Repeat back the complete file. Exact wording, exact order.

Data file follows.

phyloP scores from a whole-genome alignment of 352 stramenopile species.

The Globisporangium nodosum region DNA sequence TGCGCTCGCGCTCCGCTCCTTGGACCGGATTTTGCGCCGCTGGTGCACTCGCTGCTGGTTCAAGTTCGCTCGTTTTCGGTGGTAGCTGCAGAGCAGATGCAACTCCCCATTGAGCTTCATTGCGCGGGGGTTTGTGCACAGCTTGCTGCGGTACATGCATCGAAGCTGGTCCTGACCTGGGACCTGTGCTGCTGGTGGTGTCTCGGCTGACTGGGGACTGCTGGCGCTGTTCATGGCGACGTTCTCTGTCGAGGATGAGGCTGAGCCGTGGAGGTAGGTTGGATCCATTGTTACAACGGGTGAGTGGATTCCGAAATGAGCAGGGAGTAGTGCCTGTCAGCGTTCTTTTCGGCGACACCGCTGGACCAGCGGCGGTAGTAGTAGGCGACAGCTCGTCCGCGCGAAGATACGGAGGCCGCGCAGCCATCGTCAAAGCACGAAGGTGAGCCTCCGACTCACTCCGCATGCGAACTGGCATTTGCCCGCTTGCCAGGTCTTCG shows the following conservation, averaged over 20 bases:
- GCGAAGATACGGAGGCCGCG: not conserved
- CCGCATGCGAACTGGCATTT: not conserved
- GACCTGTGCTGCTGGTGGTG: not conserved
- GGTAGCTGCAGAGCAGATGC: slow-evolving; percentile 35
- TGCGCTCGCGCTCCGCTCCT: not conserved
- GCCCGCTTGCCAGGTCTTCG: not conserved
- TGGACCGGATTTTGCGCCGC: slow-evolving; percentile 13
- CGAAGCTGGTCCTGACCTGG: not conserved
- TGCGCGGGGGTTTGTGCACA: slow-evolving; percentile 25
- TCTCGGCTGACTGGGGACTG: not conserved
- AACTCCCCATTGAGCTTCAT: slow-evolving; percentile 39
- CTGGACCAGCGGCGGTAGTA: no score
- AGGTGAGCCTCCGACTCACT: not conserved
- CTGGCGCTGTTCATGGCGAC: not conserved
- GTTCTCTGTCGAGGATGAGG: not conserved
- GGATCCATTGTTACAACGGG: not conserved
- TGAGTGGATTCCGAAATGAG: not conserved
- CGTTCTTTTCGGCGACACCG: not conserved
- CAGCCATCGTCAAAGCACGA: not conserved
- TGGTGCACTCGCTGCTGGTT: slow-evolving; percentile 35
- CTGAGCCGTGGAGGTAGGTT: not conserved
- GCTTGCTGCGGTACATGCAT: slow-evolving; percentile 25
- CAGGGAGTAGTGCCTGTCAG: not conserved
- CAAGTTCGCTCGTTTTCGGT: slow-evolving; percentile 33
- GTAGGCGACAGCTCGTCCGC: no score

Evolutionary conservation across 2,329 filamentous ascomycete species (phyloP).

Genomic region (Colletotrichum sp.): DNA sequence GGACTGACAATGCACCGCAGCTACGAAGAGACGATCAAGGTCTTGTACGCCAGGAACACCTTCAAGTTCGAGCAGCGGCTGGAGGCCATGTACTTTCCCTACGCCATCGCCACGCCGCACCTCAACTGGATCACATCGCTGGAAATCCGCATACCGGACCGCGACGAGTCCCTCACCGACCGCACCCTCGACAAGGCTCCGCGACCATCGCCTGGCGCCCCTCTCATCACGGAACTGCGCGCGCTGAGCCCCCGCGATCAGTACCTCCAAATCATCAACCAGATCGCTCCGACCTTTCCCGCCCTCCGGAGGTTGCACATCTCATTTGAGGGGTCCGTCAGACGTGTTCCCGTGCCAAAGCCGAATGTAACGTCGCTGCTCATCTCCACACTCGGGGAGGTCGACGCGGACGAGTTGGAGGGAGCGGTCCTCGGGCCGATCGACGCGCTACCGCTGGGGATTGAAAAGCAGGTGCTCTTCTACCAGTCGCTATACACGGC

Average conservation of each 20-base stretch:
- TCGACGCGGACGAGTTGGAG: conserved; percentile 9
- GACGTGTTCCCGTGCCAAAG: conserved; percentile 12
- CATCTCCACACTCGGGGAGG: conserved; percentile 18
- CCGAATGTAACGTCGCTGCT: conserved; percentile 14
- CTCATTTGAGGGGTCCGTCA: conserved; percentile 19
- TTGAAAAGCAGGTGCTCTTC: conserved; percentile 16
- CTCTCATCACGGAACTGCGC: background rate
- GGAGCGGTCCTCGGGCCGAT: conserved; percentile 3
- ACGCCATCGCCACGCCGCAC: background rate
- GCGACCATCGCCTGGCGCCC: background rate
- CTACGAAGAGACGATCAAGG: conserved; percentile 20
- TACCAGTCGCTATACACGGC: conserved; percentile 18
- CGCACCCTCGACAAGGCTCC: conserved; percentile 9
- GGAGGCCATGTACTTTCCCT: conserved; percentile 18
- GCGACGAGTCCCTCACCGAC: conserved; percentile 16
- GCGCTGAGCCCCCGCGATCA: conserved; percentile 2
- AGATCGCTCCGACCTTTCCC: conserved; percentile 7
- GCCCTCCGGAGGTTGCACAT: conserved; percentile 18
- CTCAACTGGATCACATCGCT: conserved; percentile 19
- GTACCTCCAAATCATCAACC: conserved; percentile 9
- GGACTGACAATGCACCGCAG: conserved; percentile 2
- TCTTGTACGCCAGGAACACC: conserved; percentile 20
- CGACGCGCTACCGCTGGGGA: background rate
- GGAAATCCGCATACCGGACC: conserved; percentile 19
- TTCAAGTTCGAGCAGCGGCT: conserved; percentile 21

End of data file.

phyloP scores from a whole-genome alignment of 352 stramenopile species.

The Globisporangium nodosum region DNA sequence TGCGCTCGCGCTCCGCTCCTTGGACCGGATTTTGCGCCGCTGGTGCACTCGCTGCTGGTTCAAGTTCGCTCGTTTTCGGTGGTAGCTGCAGAGCAGATGCAACTCCCCATTGAGCTTCATTGCGCGGGGGTTTGTGCACAGCTTGCTGCGGTACATGCATCGAAGCTGGTCCTGACCTGGGACCTGTGCTGCTGGTGGTGTCTCGGCTGACTGGGGACTGCTGGCGCTGTTCATGGCGACGTTCTCTGTCGAGGATGAGGCTGAGCCGTGGAGGTAGGTTGGATCCATTGTTACAACGGGTGAGTGGATTCCGAAATGAGCAGGGAGTAGTGCCTGTCAGCGTTCTTTTCGGCGACACCGCTGGACCAGCGGCGGTAGTAGTAGGCGACAGCTCGTCCGCGCGAAGATACGGAGGCCGCGCAGCCATCGTCAAAGCACGAAGGTGAGCCTCCGACTCACTCCGCATGCGAACTGGCATTTGCCCGCTTGCCAGGTCTTCG shows the following conservation, averaged over 20 bases:
- GCGAAGATACGGAGGCCGCG: not conserved
- CCGCATGCGAACTGGCATTT: not conserved
- GACCTGTGCTGCTGGTGGTG: not conserved
- GGTAGCTGCAGAGCAGATGC: slow-evolving; percentile 35
- TGCGCTCGCGCTCCGCTCCT: not conserved
- GCCCGCTTGCCAGGTCTTCG: not conserved
- TGGACCGGATTTTGCGCCGC: slow-evolving; percentile 13
- CGAAGCTGGTCCTGACCTGG: not conserved
- TGCGCGGGGGTTTGTGCACA: slow-evolving; percentile 25
- TCTCGGCTGACTGGGGACTG: not conserved
- AACTCCCCATTGAGCTTCAT: slow-evolving; percentile 39
- CTGGACCAGCGGCGGTAGTA: no score
- AGGTGAGCCTCCGACTCACT: not conserved
- CTGGCGCTGTTCATGGCGAC: not conserved
- GTTCTCTGTCGAGGATGAGG: not conserved
- GGATCCATTGTTACAACGGG: not conserved
- TGAGTGGATTCCGAAATGAG: not conserved
- CGTTCTTTTCGGCGACACCG: not conserved
- CAGCCATCGTCAAAGCACGA: not conserved
- TGGTGCACTCGCTGCTGGTT: slow-evolving; percentile 35
- CTGAGCCGTGGAGGTAGGTT: not conserved
- GCTTGCTGCGGTACATGCAT: slow-evolving; percentile 25
- CAGGGAGTAGTGCCTGTCAG: not conserved
- CAAGTTCGCTCGTTTTCGGT: slow-evolving; percentile 33
- GTAGGCGACAGCTCGTCCGC: no score

Evolutionary conservation across 2,329 filamentous ascomycete species (phyloP).

Genomic region (Colletotrichum sp.): DNA sequence GGACTGACAATGCACCGCAGCTACGAAGAGACGATCAAGGTCTTGTACGCCAGGAACACCTTCAAGTTCGAGCAGCGGCTGGAGGCCATGTACTTTCCCTACGCCATCGCCACGCCGCACCTCAACTGGATCACATCGCTGGAAATCCGCATACCGGACCGCGACGAGTCCCTCACCGACCGCACCCTCGACAAGGCTCCGCGACCATCGCCTGGCGCCCCTCTCATCACGGAACTGCGCGCGCTGAGCCCCCGCGATCAGTACCTCCAAATCATCAACCAGATCGCTCCGACCTTTCCCGCCCTCCGGAGGTTGCACATCTCATTTGAGGGGTCCGTCAGACGTGTTCCCGTGCCAAAGCCGAATGTAACGTCGCTGCTCATCTCCACACTCGGGGAGGTCGACGCGGACGAGTTGGAGGGAGCGGTCCTCGGGCCGATCGACGCGCTACCGCTGGGGATTGAAAAGCAGGTGCTCTTCTACCAGTCGCTATACACGGC

Average conservation of each 20-base stretch:
- TCGACGCGGACGAGTTGGAG: conserved; percentile 9
- GACGTGTTCCCGTGCCAAAG: conserved; percentile 12
- CATCTCCACACTCGGGGAGG: conserved; percentile 18
- CCGAATGTAACGTCGCTGCT: conserved; percentile 14
- CTCATTTGAGGGGTCCGTCA: conserved; percentile 19
- TTGAAAAGCAGGTGCTCTTC: conserved; percentile 16
- CTCTCATCACGGAACTGCGC: background rate
- GGAGCGGTCCTCGGGCCGAT: conserved; percentile 3
- ACGCCATCGCCACGCCGCAC: background rate
- GCGACCATCGCCTGGCGCCC: background rate
- CTACGAAGAGACGATCAAGG: conserved; percentile 20
- TACCAGTCGCTATACACGGC: conserved; percentile 18
- CGCACCCTCGACAAGGCTCC: conserved; percentile 9
- GGAGGCCATGTACTTTCCCT: conserved; percentile 18
- GCGACGAGTCCCTCACCGAC: conserved; percentile 16
- GCGCTGAGCCCCCGCGATCA: conserved; percentile 2
- AGATCGCTCCGACCTTTCCC: conserved; percentile 7
- GCCCTCCGGAGGTTGCACAT: conserved; percentile 18
- CTCAACTGGATCACATCGCT: conserved; percentile 19
- GTACCTCCAAATCATCAACC: conserved; percentile 9
- GGACTGACAATGCACCGCAG: conserved; percentile 2
- TCTTGTACGCCAGGAACACC: conserved; percentile 20
- CGACGCGCTACCGCTGGGGA: background rate
- GGAAATCCGCATACCGGACC: conserved; percentile 19
- TTCAAGTTCGAGCAGCGGCT: conserved; percentile 21